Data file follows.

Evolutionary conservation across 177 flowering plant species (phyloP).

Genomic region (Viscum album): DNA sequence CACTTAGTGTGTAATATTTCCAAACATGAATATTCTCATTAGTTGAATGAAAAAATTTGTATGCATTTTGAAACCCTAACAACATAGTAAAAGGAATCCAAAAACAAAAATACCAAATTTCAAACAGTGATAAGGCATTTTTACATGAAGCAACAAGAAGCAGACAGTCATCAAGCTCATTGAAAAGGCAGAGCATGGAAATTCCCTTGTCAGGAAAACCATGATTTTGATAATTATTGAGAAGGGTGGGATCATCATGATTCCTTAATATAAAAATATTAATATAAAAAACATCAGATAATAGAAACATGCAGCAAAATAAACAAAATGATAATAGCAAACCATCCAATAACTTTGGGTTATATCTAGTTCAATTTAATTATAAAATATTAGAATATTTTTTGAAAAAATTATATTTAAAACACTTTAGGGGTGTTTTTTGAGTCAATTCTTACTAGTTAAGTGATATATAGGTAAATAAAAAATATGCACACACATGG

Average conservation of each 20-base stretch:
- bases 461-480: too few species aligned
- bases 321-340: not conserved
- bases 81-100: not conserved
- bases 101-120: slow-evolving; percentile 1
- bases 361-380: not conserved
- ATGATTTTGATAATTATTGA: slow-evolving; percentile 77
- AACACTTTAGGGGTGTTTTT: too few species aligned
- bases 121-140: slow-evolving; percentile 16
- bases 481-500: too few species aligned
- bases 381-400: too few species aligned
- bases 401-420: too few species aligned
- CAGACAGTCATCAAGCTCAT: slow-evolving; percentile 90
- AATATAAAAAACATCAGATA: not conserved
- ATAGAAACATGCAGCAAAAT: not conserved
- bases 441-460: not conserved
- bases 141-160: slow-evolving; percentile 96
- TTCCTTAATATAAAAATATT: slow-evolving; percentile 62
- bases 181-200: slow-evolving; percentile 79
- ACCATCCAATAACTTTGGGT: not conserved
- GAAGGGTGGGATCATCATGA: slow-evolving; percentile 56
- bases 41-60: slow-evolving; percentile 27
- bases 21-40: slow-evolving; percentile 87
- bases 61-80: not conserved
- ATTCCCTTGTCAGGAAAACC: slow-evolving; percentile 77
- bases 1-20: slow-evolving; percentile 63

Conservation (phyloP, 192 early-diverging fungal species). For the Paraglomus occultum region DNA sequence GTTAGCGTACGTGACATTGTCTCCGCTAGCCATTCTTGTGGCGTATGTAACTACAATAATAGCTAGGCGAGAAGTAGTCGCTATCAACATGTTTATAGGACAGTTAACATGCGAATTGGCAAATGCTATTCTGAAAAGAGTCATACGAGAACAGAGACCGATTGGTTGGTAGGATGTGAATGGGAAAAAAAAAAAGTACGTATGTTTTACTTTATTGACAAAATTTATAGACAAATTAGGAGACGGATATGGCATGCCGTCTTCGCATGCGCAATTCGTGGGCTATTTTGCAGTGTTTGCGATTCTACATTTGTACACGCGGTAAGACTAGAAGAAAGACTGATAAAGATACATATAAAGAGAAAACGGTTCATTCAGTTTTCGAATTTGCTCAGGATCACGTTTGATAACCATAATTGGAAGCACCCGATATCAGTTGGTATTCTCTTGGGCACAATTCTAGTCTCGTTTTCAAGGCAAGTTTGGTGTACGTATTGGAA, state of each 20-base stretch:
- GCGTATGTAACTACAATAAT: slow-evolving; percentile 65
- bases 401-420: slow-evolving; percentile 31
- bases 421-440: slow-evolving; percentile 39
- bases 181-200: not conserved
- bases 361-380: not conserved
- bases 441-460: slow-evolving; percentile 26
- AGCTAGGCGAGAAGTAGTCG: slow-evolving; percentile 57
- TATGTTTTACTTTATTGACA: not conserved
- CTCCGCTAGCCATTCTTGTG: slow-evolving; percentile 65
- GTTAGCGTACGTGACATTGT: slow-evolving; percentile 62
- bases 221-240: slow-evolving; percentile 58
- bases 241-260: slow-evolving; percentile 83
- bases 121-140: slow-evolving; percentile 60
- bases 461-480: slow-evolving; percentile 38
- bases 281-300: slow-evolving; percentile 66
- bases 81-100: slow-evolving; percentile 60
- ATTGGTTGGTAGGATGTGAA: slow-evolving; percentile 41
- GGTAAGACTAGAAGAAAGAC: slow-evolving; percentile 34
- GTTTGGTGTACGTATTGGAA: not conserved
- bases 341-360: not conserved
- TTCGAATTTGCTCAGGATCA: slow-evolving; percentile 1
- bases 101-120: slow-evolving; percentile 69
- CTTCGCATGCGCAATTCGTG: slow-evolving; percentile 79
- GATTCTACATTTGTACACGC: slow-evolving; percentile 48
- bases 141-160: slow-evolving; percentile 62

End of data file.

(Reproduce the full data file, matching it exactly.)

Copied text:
Evolutionary conservation across 177 flowering plant species (phyloP).

Genomic region (Viscum album): DNA sequence CACTTAGTGTGTAATATTTCCAAACATGAATATTCTCATTAGTTGAATGAAAAAATTTGTATGCATTTTGAAACCCTAACAACATAGTAAAAGGAATCCAAAAACAAAAATACCAAATTTCAAACAGTGATAAGGCATTTTTACATGAAGCAACAAGAAGCAGACAGTCATCAAGCTCATTGAAAAGGCAGAGCATGGAAATTCCCTTGTCAGGAAAACCATGATTTTGATAATTATTGAGAAGGGTGGGATCATCATGATTCCTTAATATAAAAATATTAATATAAAAAACATCAGATAATAGAAACATGCAGCAAAATAAACAAAATGATAATAGCAAACCATCCAATAACTTTGGGTTATATCTAGTTCAATTTAATTATAAAATATTAGAATATTTTTTGAAAAAATTATATTTAAAACACTTTAGGGGTGTTTTTTGAGTCAATTCTTACTAGTTAAGTGATATATAGGTAAATAAAAAATATGCACACACATGG

Average conservation of each 20-base stretch:
- bases 461-480: too few species aligned
- bases 321-340: not conserved
- bases 81-100: not conserved
- bases 101-120: slow-evolving; percentile 1
- bases 361-380: not conserved
- ATGATTTTGATAATTATTGA: slow-evolving; percentile 77
- AACACTTTAGGGGTGTTTTT: too few species aligned
- bases 121-140: slow-evolving; percentile 16
- bases 481-500: too few species aligned
- bases 381-400: too few species aligned
- bases 401-420: too few species aligned
- CAGACAGTCATCAAGCTCAT: slow-evolving; percentile 90
- AATATAAAAAACATCAGATA: not conserved
- ATAGAAACATGCAGCAAAAT: not conserved
- bases 441-460: not conserved
- bases 141-160: slow-evolving; percentile 96
- TTCCTTAATATAAAAATATT: slow-evolving; percentile 62
- bases 181-200: slow-evolving; percentile 79
- ACCATCCAATAACTTTGGGT: not conserved
- GAAGGGTGGGATCATCATGA: slow-evolving; percentile 56
- bases 41-60: slow-evolving; percentile 27
- bases 21-40: slow-evolving; percentile 87
- bases 61-80: not conserved
- ATTCCCTTGTCAGGAAAACC: slow-evolving; percentile 77
- bases 1-20: slow-evolving; percentile 63

Conservation (phyloP, 192 early-diverging fungal species). For the Paraglomus occultum region DNA sequence GTTAGCGTACGTGACATTGTCTCCGCTAGCCATTCTTGTGGCGTATGTAACTACAATAATAGCTAGGCGAGAAGTAGTCGCTATCAACATGTTTATAGGACAGTTAACATGCGAATTGGCAAATGCTATTCTGAAAAGAGTCATACGAGAACAGAGACCGATTGGTTGGTAGGATGTGAATGGGAAAAAAAAAAAGTACGTATGTTTTACTTTATTGACAAAATTTATAGACAAATTAGGAGACGGATATGGCATGCCGTCTTCGCATGCGCAATTCGTGGGCTATTTTGCAGTGTTTGCGATTCTACATTTGTACACGCGGTAAGACTAGAAGAAAGACTGATAAAGATACATATAAAGAGAAAACGGTTCATTCAGTTTTCGAATTTGCTCAGGATCACGTTTGATAACCATAATTGGAAGCACCCGATATCAGTTGGTATTCTCTTGGGCACAATTCTAGTCTCGTTTTCAAGGCAAGTTTGGTGTACGTATTGGAA, state of each 20-base stretch:
- GCGTATGTAACTACAATAAT: slow-evolving; percentile 65
- bases 401-420: slow-evolving; percentile 31
- bases 421-440: slow-evolving; percentile 39
- bases 181-200: not conserved
- bases 361-380: not conserved
- bases 441-460: slow-evolving; percentile 26
- AGCTAGGCGAGAAGTAGTCG: slow-evolving; percentile 57
- TATGTTTTACTTTATTGACA: not conserved
- CTCCGCTAGCCATTCTTGTG: slow-evolving; percentile 65
- GTTAGCGTACGTGACATTGT: slow-evolving; percentile 62
- bases 221-240: slow-evolving; percentile 58
- bases 241-260: slow-evolving; percentile 83
- bases 121-140: slow-evolving; percentile 60
- bases 461-480: slow-evolving; percentile 38
- bases 281-300: slow-evolving; percentile 66
- bases 81-100: slow-evolving; percentile 60
- ATTGGTTGGTAGGATGTGAA: slow-evolving; percentile 41
- GGTAAGACTAGAAGAAAGAC: slow-evolving; percentile 34
- GTTTGGTGTACGTATTGGAA: not conserved
- bases 341-360: not conserved
- TTCGAATTTGCTCAGGATCA: slow-evolving; percentile 1
- bases 101-120: slow-evolving; percentile 69
- CTTCGCATGCGCAATTCGTG: slow-evolving; percentile 79
- GATTCTACATTTGTACACGC: slow-evolving; percentile 48
- bases 141-160: slow-evolving; percentile 62